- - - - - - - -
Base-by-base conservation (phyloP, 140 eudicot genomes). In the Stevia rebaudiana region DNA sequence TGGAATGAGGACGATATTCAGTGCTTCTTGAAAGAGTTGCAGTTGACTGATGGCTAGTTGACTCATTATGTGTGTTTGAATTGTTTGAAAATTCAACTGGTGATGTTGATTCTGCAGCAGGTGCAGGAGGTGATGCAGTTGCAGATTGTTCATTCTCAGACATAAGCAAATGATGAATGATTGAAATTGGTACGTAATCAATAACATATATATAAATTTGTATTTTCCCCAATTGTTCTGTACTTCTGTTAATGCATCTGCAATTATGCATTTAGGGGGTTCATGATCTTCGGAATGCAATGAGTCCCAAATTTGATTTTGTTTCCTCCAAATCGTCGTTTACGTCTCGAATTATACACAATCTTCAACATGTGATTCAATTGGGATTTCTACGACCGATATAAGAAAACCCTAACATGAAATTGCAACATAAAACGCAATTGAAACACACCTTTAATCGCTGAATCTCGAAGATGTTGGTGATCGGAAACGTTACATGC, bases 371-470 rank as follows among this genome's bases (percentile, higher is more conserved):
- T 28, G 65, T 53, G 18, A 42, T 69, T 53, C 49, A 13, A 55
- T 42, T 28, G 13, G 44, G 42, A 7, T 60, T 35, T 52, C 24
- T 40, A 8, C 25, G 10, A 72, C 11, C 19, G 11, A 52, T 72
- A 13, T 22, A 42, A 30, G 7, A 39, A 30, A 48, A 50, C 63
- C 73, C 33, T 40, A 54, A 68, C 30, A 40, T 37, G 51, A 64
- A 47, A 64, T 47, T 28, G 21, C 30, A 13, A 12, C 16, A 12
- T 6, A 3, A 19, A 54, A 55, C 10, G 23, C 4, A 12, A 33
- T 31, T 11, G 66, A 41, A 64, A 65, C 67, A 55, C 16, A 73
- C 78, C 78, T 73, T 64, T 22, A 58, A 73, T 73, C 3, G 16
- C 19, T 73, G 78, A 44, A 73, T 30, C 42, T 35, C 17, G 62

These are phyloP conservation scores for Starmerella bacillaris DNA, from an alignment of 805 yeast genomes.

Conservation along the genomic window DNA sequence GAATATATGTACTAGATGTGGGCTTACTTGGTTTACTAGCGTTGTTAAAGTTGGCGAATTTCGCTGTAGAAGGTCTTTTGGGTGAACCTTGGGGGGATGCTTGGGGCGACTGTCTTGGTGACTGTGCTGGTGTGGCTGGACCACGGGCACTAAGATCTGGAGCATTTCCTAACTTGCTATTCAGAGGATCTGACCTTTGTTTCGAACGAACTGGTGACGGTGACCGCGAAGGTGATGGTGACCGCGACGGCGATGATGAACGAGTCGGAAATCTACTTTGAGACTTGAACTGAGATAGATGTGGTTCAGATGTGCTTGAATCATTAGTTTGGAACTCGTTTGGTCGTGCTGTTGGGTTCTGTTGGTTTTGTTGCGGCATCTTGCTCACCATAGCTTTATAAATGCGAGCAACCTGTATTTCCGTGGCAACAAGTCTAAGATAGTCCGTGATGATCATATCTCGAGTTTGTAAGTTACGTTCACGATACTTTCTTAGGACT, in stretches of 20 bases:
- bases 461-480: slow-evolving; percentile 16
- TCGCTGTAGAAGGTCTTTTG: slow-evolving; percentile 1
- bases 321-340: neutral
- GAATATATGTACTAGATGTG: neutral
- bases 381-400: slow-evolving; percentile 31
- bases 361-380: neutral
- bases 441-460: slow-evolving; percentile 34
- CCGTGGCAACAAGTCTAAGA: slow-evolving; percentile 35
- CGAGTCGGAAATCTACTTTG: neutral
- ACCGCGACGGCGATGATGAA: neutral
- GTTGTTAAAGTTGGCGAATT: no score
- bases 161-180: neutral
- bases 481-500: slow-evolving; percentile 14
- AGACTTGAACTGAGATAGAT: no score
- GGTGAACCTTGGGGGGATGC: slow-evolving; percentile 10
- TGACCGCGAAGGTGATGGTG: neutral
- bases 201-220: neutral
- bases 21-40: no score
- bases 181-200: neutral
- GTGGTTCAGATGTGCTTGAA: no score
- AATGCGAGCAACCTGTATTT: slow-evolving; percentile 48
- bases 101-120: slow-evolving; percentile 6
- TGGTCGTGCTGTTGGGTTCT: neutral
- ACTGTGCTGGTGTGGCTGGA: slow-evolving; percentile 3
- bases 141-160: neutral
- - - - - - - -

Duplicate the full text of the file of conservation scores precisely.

Base-by-base conservation (phyloP, 140 eudicot genomes). In the Stevia rebaudiana region DNA sequence TGGAATGAGGACGATATTCAGTGCTTCTTGAAAGAGTTGCAGTTGACTGATGGCTAGTTGACTCATTATGTGTGTTTGAATTGTTTGAAAATTCAACTGGTGATGTTGATTCTGCAGCAGGTGCAGGAGGTGATGCAGTTGCAGATTGTTCATTCTCAGACATAAGCAAATGATGAATGATTGAAATTGGTACGTAATCAATAACATATATATAAATTTGTATTTTCCCCAATTGTTCTGTACTTCTGTTAATGCATCTGCAATTATGCATTTAGGGGGTTCATGATCTTCGGAATGCAATGAGTCCCAAATTTGATTTTGTTTCCTCCAAATCGTCGTTTACGTCTCGAATTATACACAATCTTCAACATGTGATTCAATTGGGATTTCTACGACCGATATAAGAAAACCCTAACATGAAATTGCAACATAAAACGCAATTGAAACACACCTTTAATCGCTGAATCTCGAAGATGTTGGTGATCGGAAACGTTACATGC, bases 371-470 rank as follows among this genome's bases (percentile, higher is more conserved):
- T 28, G 65, T 53, G 18, A 42, T 69, T 53, C 49, A 13, A 55
- T 42, T 28, G 13, G 44, G 42, A 7, T 60, T 35, T 52, C 24
- T 40, A 8, C 25, G 10, A 72, C 11, C 19, G 11, A 52, T 72
- A 13, T 22, A 42, A 30, G 7, A 39, A 30, A 48, A 50, C 63
- C 73, C 33, T 40, A 54, A 68, C 30, A 40, T 37, G 51, A 64
- A 47, A 64, T 47, T 28, G 21, C 30, A 13, A 12, C 16, A 12
- T 6, A 3, A 19, A 54, A 55, C 10, G 23, C 4, A 12, A 33
- T 31, T 11, G 66, A 41, A 64, A 65, C 67, A 55, C 16, A 73
- C 78, C 78, T 73, T 64, T 22, A 58, A 73, T 73, C 3, G 16
- C 19, T 73, G 78, A 44, A 73, T 30, C 42, T 35, C 17, G 62

These are phyloP conservation scores for Starmerella bacillaris DNA, from an alignment of 805 yeast genomes.

Conservation along the genomic window DNA sequence GAATATATGTACTAGATGTGGGCTTACTTGGTTTACTAGCGTTGTTAAAGTTGGCGAATTTCGCTGTAGAAGGTCTTTTGGGTGAACCTTGGGGGGATGCTTGGGGCGACTGTCTTGGTGACTGTGCTGGTGTGGCTGGACCACGGGCACTAAGATCTGGAGCATTTCCTAACTTGCTATTCAGAGGATCTGACCTTTGTTTCGAACGAACTGGTGACGGTGACCGCGAAGGTGATGGTGACCGCGACGGCGATGATGAACGAGTCGGAAATCTACTTTGAGACTTGAACTGAGATAGATGTGGTTCAGATGTGCTTGAATCATTAGTTTGGAACTCGTTTGGTCGTGCTGTTGGGTTCTGTTGGTTTTGTTGCGGCATCTTGCTCACCATAGCTTTATAAATGCGAGCAACCTGTATTTCCGTGGCAACAAGTCTAAGATAGTCCGTGATGATCATATCTCGAGTTTGTAAGTTACGTTCACGATACTTTCTTAGGACT, in stretches of 20 bases:
- bases 461-480: slow-evolving; percentile 16
- TCGCTGTAGAAGGTCTTTTG: slow-evolving; percentile 1
- bases 321-340: neutral
- GAATATATGTACTAGATGTG: neutral
- bases 381-400: slow-evolving; percentile 31
- bases 361-380: neutral
- bases 441-460: slow-evolving; percentile 34
- CCGTGGCAACAAGTCTAAGA: slow-evolving; percentile 35
- CGAGTCGGAAATCTACTTTG: neutral
- ACCGCGACGGCGATGATGAA: neutral
- GTTGTTAAAGTTGGCGAATT: no score
- bases 161-180: neutral
- bases 481-500: slow-evolving; percentile 14
- AGACTTGAACTGAGATAGAT: no score
- GGTGAACCTTGGGGGGATGC: slow-evolving; percentile 10
- TGACCGCGAAGGTGATGGTG: neutral
- bases 201-220: neutral
- bases 21-40: no score
- bases 181-200: neutral
- GTGGTTCAGATGTGCTTGAA: no score
- AATGCGAGCAACCTGTATTT: slow-evolving; percentile 48
- bases 101-120: slow-evolving; percentile 6
- TGGTCGTGCTGTTGGGTTCT: neutral
- ACTGTGCTGGTGTGGCTGGA: slow-evolving; percentile 3
- bases 141-160: neutral